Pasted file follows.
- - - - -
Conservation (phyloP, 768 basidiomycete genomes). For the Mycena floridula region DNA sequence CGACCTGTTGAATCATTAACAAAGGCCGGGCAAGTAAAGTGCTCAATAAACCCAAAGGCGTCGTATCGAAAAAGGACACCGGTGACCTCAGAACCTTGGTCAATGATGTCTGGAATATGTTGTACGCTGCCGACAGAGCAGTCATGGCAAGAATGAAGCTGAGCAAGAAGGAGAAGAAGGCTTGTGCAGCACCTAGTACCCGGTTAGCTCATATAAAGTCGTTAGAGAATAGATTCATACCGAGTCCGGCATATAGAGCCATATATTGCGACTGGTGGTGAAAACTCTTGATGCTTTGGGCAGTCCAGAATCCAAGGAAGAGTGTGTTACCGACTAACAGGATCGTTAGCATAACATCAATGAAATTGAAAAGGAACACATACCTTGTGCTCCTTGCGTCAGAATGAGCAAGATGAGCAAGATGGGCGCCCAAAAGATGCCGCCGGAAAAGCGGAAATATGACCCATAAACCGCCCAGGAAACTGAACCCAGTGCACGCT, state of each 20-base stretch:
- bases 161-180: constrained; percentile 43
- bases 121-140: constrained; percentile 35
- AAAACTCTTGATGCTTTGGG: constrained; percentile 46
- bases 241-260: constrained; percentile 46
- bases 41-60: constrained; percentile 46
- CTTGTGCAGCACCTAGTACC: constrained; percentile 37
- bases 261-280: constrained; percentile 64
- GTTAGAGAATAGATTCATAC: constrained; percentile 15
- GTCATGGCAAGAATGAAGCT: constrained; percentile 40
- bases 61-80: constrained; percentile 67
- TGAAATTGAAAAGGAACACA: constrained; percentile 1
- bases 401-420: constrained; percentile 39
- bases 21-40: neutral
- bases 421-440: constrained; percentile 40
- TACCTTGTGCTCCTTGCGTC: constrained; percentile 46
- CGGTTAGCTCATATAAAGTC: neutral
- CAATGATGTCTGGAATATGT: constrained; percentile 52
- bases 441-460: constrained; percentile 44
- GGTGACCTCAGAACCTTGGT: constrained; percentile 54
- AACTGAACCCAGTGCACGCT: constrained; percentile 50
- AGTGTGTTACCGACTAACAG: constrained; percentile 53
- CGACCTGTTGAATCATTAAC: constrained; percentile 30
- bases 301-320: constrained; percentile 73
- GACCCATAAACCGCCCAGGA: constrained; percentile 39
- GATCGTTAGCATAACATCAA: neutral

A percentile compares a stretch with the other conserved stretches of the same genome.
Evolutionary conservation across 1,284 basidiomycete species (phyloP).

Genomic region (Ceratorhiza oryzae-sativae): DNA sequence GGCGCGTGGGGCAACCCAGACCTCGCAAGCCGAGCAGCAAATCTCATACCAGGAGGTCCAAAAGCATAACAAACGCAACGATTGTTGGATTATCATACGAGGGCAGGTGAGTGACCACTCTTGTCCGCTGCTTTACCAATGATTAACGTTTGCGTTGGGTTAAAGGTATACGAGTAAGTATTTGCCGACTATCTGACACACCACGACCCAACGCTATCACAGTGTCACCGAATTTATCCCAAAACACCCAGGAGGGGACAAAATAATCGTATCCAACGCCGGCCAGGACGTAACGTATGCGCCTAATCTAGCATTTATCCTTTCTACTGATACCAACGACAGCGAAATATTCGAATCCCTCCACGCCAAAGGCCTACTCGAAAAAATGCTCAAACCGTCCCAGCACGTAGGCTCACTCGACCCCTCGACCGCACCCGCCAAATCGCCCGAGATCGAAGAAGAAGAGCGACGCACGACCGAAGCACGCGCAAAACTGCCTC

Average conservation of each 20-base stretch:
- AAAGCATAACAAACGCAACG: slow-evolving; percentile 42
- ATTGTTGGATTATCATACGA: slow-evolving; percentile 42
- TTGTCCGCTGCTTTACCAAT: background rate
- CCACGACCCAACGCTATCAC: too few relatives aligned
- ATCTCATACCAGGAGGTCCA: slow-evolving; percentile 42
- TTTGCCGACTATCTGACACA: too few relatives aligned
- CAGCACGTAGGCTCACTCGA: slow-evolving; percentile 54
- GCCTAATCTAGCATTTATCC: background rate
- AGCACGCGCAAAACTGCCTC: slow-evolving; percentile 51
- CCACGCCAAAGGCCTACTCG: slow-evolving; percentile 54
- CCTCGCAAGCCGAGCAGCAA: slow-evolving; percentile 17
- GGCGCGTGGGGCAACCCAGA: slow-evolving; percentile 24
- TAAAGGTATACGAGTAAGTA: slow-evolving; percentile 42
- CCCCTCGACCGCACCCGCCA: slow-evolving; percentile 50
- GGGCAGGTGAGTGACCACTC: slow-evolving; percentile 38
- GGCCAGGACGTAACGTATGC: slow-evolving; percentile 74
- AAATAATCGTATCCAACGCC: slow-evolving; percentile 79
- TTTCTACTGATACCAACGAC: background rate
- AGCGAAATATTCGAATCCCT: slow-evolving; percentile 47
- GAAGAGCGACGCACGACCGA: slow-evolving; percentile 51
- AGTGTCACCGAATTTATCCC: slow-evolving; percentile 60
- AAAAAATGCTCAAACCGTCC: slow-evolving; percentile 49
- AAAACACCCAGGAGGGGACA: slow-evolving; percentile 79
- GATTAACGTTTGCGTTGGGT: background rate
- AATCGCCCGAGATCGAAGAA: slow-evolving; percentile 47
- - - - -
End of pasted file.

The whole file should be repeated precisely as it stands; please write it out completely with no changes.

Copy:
Conservation (phyloP, 768 basidiomycete genomes). For the Mycena floridula region DNA sequence CGACCTGTTGAATCATTAACAAAGGCCGGGCAAGTAAAGTGCTCAATAAACCCAAAGGCGTCGTATCGAAAAAGGACACCGGTGACCTCAGAACCTTGGTCAATGATGTCTGGAATATGTTGTACGCTGCCGACAGAGCAGTCATGGCAAGAATGAAGCTGAGCAAGAAGGAGAAGAAGGCTTGTGCAGCACCTAGTACCCGGTTAGCTCATATAAAGTCGTTAGAGAATAGATTCATACCGAGTCCGGCATATAGAGCCATATATTGCGACTGGTGGTGAAAACTCTTGATGCTTTGGGCAGTCCAGAATCCAAGGAAGAGTGTGTTACCGACTAACAGGATCGTTAGCATAACATCAATGAAATTGAAAAGGAACACATACCTTGTGCTCCTTGCGTCAGAATGAGCAAGATGAGCAAGATGGGCGCCCAAAAGATGCCGCCGGAAAAGCGGAAATATGACCCATAAACCGCCCAGGAAACTGAACCCAGTGCACGCT, state of each 20-base stretch:
- bases 161-180: constrained; percentile 43
- bases 121-140: constrained; percentile 35
- AAAACTCTTGATGCTTTGGG: constrained; percentile 46
- bases 241-260: constrained; percentile 46
- bases 41-60: constrained; percentile 46
- CTTGTGCAGCACCTAGTACC: constrained; percentile 37
- bases 261-280: constrained; percentile 64
- GTTAGAGAATAGATTCATAC: constrained; percentile 15
- GTCATGGCAAGAATGAAGCT: constrained; percentile 40
- bases 61-80: constrained; percentile 67
- TGAAATTGAAAAGGAACACA: constrained; percentile 1
- bases 401-420: constrained; percentile 39
- bases 21-40: neutral
- bases 421-440: constrained; percentile 40
- TACCTTGTGCTCCTTGCGTC: constrained; percentile 46
- CGGTTAGCTCATATAAAGTC: neutral
- CAATGATGTCTGGAATATGT: constrained; percentile 52
- bases 441-460: constrained; percentile 44
- GGTGACCTCAGAACCTTGGT: constrained; percentile 54
- AACTGAACCCAGTGCACGCT: constrained; percentile 50
- AGTGTGTTACCGACTAACAG: constrained; percentile 53
- CGACCTGTTGAATCATTAAC: constrained; percentile 30
- bases 301-320: constrained; percentile 73
- GACCCATAAACCGCCCAGGA: constrained; percentile 39
- GATCGTTAGCATAACATCAA: neutral

A percentile compares a stretch with the other conserved stretches of the same genome.
Evolutionary conservation across 1,284 basidiomycete species (phyloP).

Genomic region (Ceratorhiza oryzae-sativae): DNA sequence GGCGCGTGGGGCAACCCAGACCTCGCAAGCCGAGCAGCAAATCTCATACCAGGAGGTCCAAAAGCATAACAAACGCAACGATTGTTGGATTATCATACGAGGGCAGGTGAGTGACCACTCTTGTCCGCTGCTTTACCAATGATTAACGTTTGCGTTGGGTTAAAGGTATACGAGTAAGTATTTGCCGACTATCTGACACACCACGACCCAACGCTATCACAGTGTCACCGAATTTATCCCAAAACACCCAGGAGGGGACAAAATAATCGTATCCAACGCCGGCCAGGACGTAACGTATGCGCCTAATCTAGCATTTATCCTTTCTACTGATACCAACGACAGCGAAATATTCGAATCCCTCCACGCCAAAGGCCTACTCGAAAAAATGCTCAAACCGTCCCAGCACGTAGGCTCACTCGACCCCTCGACCGCACCCGCCAAATCGCCCGAGATCGAAGAAGAAGAGCGACGCACGACCGAAGCACGCGCAAAACTGCCTC

Average conservation of each 20-base stretch:
- AAAGCATAACAAACGCAACG: slow-evolving; percentile 42
- ATTGTTGGATTATCATACGA: slow-evolving; percentile 42
- TTGTCCGCTGCTTTACCAAT: background rate
- CCACGACCCAACGCTATCAC: too few relatives aligned
- ATCTCATACCAGGAGGTCCA: slow-evolving; percentile 42
- TTTGCCGACTATCTGACACA: too few relatives aligned
- CAGCACGTAGGCTCACTCGA: slow-evolving; percentile 54
- GCCTAATCTAGCATTTATCC: background rate
- AGCACGCGCAAAACTGCCTC: slow-evolving; percentile 51
- CCACGCCAAAGGCCTACTCG: slow-evolving; percentile 54
- CCTCGCAAGCCGAGCAGCAA: slow-evolving; percentile 17
- GGCGCGTGGGGCAACCCAGA: slow-evolving; percentile 24
- TAAAGGTATACGAGTAAGTA: slow-evolving; percentile 42
- CCCCTCGACCGCACCCGCCA: slow-evolving; percentile 50
- GGGCAGGTGAGTGACCACTC: slow-evolving; percentile 38
- GGCCAGGACGTAACGTATGC: slow-evolving; percentile 74
- AAATAATCGTATCCAACGCC: slow-evolving; percentile 79
- TTTCTACTGATACCAACGAC: background rate
- AGCGAAATATTCGAATCCCT: slow-evolving; percentile 47
- GAAGAGCGACGCACGACCGA: slow-evolving; percentile 51
- AGTGTCACCGAATTTATCCC: slow-evolving; percentile 60
- AAAAAATGCTCAAACCGTCC: slow-evolving; percentile 49
- AAAACACCCAGGAGGGGACA: slow-evolving; percentile 79
- GATTAACGTTTGCGTTGGGT: background rate
- AATCGCCCGAGATCGAAGAA: slow-evolving; percentile 47